Old Wood Stoves a Costly Way to Keep Warm, Experts Say
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SATURDAY, Feb. 8, 2014 (HealthDay News) -- Although many people use indoor and outdoor wood heaters to save money on fuel costs, burning wood to stay warm during the cold winter months might not be cost-efficient, according to the U.S. Environmental Protection Agency.
The agency also cautioned that smoke from older wood stoves might pose a serious health threat by increasing air pollution from soot and toxic pollutants. Soot, also known as fine particle pollution, has been linked to a number of health problems, including heart attacks, strokes and asthma.
The EPA explained in an agency news release that old, uncertified wood stoves give off more air pollution than pellet or gas heaters. In addition, updated EPA-certified wood stoves use one-third less wood than older models and produce up to 60 percent less air pollution while generating the same amount of heat.
EPA experts also said most hydronic heaters, which usually burn wood outside a home to heat water that is piped inside, are less efficient than other home-heating appliances. Some of these heaters might also produce an excessive amount of smoke, which can negatively affect neighbors.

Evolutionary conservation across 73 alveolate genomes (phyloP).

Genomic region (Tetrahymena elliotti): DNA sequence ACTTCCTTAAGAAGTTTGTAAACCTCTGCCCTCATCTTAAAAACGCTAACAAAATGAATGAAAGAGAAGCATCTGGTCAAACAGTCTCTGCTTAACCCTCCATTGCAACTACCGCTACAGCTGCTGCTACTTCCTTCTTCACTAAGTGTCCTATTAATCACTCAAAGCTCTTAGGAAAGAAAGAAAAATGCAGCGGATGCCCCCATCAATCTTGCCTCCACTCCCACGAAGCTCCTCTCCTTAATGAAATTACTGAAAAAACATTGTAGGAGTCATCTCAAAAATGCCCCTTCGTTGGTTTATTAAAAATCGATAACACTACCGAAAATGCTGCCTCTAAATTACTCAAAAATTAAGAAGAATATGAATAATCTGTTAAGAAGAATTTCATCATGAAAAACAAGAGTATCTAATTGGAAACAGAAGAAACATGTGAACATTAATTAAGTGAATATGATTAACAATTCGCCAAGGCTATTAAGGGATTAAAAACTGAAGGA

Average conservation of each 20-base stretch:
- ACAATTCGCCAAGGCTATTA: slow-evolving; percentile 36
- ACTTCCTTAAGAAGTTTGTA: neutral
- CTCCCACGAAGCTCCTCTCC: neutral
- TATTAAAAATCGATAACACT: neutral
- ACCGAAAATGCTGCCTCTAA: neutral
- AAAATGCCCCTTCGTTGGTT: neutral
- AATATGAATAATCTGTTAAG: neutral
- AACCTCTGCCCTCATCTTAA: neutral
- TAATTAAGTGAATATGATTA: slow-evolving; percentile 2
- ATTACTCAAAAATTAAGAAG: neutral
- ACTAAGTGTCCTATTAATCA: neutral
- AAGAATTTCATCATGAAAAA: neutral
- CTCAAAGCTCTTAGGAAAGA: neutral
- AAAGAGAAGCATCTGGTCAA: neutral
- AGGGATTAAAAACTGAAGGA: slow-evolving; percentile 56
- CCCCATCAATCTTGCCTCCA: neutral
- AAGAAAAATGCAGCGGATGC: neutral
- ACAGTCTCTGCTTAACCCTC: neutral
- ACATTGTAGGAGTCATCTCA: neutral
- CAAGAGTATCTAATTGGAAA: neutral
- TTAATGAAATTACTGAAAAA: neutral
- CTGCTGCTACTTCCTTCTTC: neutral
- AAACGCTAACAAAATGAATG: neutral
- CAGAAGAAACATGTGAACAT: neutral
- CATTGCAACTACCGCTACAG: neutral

The EPA established a program in which manufacturers can voluntarily make cleaner versions of hydronic heaters. The newer models resulting from this program are roughly 90 percent cleaner than older appliances.
There are about 10 million wood stoves and more than 240,000 hydronic heaters in the United States, the EPA said in the news release. The agency is encouraging change-out programs that would assist consumers in trading in their old, inefficient wood-burning appliances for newer models.
The EPA also issued a proposal to update standards for new wood stoves and heaters. Under these revised guidelines, the next generation of appliances would be an estimated 80 percent cleaner than the models currently being made.
A public hearing is scheduled to take place on Feb. 26 in Boston. The EPA said it hopes to get the public's input on its proposal.
In order to burn wood more safely and efficiently, the EPA also provided the following tips:
-- Mary Elizabeth Dallas
SOURCE: U.S. Environmental Protection Agency, news release, Feb. 5, 2014